Justices Affirm Tyson Class Action Award

     WASHINGTON (CN) – The Supreme Court on Tuesday upheld a $2.9 million verdict against Tyson Foods for unpaid overtime and time spent donning and doffing protective equipment.
     Peg Bouaphakeo brought the class action here after Tyson changed its policy in 2007 for compensating at its pork-processing plant in Storm Lake, Iowa.
     For the nine yeas prior, Tyson had been paying all employees an additional four minutes a day of so-called K-code time – the employer’s estimate of how long it took employees to don and doff their gear to slaughter, trim and prepare hogs for shipment.
     The 2007 change meant that only certain employees would earn K-time, however, while the rest would collect only “gang-time” wages, meaning the time workers spent are at their stations when the production line was moving.
     Though the trial court in Sioux City acknowledged the different kinds of protective gear Tyson’s workers wore, it found that the gang-time compensation scheme meant “far more factual similarities than dissimilarities,” and it certified two classes.
     A collective action the court certified involved 444 employees, and 3,344 members joined the class that did not require filing a written consent form.
     The jury ultimately slapped Tyson for $2.9 million, but such damages have not yet been distributed to the class.
     Tyson’s appeal primarily challenged class certification, but the Eighth Circuit said a sample showing that employees donned and doffed for the same average time comported with the Supreme Court’s 1946 precedent in Anderson v. Mt. Clemens Pottery Co.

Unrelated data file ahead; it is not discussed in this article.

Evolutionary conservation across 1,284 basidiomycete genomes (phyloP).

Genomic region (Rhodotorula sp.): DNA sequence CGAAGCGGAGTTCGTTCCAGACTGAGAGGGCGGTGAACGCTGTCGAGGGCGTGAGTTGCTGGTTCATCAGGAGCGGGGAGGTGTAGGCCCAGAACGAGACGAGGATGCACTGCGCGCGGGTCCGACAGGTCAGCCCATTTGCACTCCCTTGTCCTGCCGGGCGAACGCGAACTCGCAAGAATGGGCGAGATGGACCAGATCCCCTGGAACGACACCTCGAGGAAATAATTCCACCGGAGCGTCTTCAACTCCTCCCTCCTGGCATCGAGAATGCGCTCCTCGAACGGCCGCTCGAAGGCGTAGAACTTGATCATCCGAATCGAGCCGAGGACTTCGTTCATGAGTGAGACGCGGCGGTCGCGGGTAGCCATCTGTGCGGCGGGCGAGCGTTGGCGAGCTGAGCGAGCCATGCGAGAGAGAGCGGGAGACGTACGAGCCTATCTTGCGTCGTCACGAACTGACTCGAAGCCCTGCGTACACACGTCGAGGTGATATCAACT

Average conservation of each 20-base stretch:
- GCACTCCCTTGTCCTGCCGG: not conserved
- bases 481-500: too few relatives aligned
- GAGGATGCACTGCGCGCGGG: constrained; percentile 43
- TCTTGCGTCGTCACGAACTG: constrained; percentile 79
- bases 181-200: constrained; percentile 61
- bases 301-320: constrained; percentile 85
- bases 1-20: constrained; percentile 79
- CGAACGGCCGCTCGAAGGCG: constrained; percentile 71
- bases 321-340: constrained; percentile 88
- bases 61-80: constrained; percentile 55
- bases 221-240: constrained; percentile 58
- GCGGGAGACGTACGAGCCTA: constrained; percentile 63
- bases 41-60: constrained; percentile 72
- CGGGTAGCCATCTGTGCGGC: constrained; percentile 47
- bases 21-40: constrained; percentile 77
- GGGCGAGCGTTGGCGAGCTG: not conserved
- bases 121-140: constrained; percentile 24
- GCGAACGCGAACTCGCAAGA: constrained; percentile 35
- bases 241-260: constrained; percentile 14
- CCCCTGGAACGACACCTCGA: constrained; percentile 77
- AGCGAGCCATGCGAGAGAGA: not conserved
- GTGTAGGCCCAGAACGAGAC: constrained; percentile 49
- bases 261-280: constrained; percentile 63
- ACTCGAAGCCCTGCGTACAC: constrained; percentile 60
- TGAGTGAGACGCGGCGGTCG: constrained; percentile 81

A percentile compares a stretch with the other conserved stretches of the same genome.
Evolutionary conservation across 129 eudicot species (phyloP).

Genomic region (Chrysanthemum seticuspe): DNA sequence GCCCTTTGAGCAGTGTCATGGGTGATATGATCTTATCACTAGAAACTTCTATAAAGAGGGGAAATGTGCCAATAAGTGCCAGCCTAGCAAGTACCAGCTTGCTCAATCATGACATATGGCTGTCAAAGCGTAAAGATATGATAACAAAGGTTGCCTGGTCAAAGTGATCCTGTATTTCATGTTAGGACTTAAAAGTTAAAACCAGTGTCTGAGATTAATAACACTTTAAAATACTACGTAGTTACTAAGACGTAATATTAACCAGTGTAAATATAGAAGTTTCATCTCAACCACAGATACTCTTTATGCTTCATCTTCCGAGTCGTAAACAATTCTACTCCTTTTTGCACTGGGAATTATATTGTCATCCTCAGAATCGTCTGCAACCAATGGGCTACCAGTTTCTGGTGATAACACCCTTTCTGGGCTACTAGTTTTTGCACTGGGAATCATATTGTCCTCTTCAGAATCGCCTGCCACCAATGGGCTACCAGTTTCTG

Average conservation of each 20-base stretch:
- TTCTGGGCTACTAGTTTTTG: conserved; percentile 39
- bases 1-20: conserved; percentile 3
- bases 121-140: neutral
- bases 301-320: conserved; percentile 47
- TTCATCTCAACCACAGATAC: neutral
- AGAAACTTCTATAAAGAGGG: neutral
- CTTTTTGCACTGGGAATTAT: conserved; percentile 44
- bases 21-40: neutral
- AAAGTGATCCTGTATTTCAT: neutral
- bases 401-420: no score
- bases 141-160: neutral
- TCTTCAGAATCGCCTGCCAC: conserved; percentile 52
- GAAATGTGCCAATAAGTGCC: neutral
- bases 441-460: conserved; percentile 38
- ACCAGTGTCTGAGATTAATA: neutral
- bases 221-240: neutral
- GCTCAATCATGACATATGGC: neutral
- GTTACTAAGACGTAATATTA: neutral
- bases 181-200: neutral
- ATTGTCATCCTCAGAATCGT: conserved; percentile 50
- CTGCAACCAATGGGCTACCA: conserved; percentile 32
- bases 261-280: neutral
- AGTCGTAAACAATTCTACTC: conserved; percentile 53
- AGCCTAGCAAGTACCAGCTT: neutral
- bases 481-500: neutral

The Supreme Court affirmed 6-2 Tuesday, agreeing with the workers that “person-specific inquiries into individual work time” were unnecessary because of
     Writing for the majority, Justice Anthony Kennedy said the ruling is in line with the court’s massive class-decertification ruling Wal-Mart Stores v. Dukes in 2011.
     “While the experiences of the employees in Wal-Mart bore little relationship to one another, in this case each employee worked in the same facility, did similar work, and was paid under the same policy,” Kennedy wrote.
     Though Tyson also challenged whether the class improperly included members who were not injured and had no legal right to any damages,” Kennedy called it premature to determine now whether the class “will be successful in identifying uninjured class members.”
     “Petitioner may raise a challenge to the proposed method of allocation when the case returns to the District Court for disbursal of the award,” the ruling concludes.
     Justice Samuel Alito mostly dissented but joined a concurring opinion in which Chief Justice John Roberts voiced “concern that the District Court may not be able to fashion a method for awarding damages only to those class members who suffered an actual injury.”
     The lead dissent by Justice Clarence Thomas, which Alito joined in full, expands on this, blaming the majority for subjecting “employers to an untenable choice.”
     “They must either track any time that might be the subject of an innovative lawsuit, or they must defend class actions against representative evidence that unfairly homogenizes an individual issue,” the dissent states. “Either way, the majority’s misinterpretation of Mt. Clemens will profoundly affect future FLSA-based class actions – which have already increased dramatically in recent years.”

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